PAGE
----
Winter Means It’s Time for Orchid Shows
January 1, 2020 – 12:47 am | Comments Off on Winter Means It’s Time for Orchid Shows

Orchids are the perfect winter flower. Redolent of the tropics whether grown in a Northern greenhouse or “wild” in a rainforest, their colors, shapes and scents attract travelers.
Botanical gardens tend to have the most extensive …

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Orchid+Tropical Bonsai Show: “Out of This World”

Submitted by on December 13, 2019 – 8:14 amNo Comment
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Orchids, Phipps Conservatory, Pittsburgh, PennsylvaniaTwo shows open January 18, 2020, at the Phipps Conservatory, One Schenley Park, Pittsburgh, Pennsylvania. Orchid and Tropical Bonsai Show: Out of This World will showcase hundreds of “otherworldly” orchids plus a “cosmic” collection of tropical bonsai.

The adventure begins in the Palm Court of the Victorian glasshouse, where a planetary topiary sphere hangs above a sky of dark foliage and yellow, star-shaped orchids. Bromeliads make up the mass of the sphere while Phalaenopsis orchids and bromeliads create the ring around the planet.

In the side beds, a shower of stars cascades from the sky, each made of nine yellow kokedama, or orchids grown in a ball of moss wrapped in string. Also on display, selections from the Barbara Tisherman Slipper Orchid Collection, curated in collaboration with the Orchid Society of Western Pennsylvania.Fräbel glass longfellows, Phipps Conservatory, Pittsburgh, Pennsylvania (Yes: pictured below are Fräbel glass longfellows.)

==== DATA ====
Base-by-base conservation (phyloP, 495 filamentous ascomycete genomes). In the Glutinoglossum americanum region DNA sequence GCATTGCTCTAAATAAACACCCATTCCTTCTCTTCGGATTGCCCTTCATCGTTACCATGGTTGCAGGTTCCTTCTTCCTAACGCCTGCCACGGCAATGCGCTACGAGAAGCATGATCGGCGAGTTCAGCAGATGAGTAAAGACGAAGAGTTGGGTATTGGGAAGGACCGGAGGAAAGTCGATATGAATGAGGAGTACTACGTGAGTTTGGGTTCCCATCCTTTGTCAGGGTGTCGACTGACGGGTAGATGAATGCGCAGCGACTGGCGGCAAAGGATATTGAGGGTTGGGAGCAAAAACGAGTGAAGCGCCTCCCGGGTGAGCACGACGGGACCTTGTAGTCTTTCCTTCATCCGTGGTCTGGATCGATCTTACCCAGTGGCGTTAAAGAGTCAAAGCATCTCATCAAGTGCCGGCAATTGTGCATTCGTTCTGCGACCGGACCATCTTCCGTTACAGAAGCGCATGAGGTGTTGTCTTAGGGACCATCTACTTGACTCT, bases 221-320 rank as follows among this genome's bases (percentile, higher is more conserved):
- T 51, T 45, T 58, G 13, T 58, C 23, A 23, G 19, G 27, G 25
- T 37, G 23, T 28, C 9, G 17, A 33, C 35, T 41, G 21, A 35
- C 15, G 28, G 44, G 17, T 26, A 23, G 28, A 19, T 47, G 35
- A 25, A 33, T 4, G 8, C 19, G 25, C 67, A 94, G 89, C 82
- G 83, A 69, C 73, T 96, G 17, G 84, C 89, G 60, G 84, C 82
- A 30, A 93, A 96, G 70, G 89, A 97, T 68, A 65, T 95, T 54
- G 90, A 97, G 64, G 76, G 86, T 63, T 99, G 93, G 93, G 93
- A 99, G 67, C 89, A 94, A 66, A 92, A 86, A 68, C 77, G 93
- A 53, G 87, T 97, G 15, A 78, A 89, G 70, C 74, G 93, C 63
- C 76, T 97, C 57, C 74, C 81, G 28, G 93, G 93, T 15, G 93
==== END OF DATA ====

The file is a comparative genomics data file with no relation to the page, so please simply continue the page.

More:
The next destination on this mission is in the Serpentine Room, where guests can enter the orbit of the tropical bonsai collection. Specimens that have been in training for decades are on display, including a select few with traditional white backdrops to emphasize their unique root and trunk formations. Plus, take a closer look at the mystifying world of mosses and ferns in this room at three interactive tables. Road Trips Gardeners can use a magnifying glass to examine plants and peer into their tiny thriving worlds in kusamono-style containers, or miniature potted arrangements of plants.

(Photos courtesy of Phipps Conservatory)

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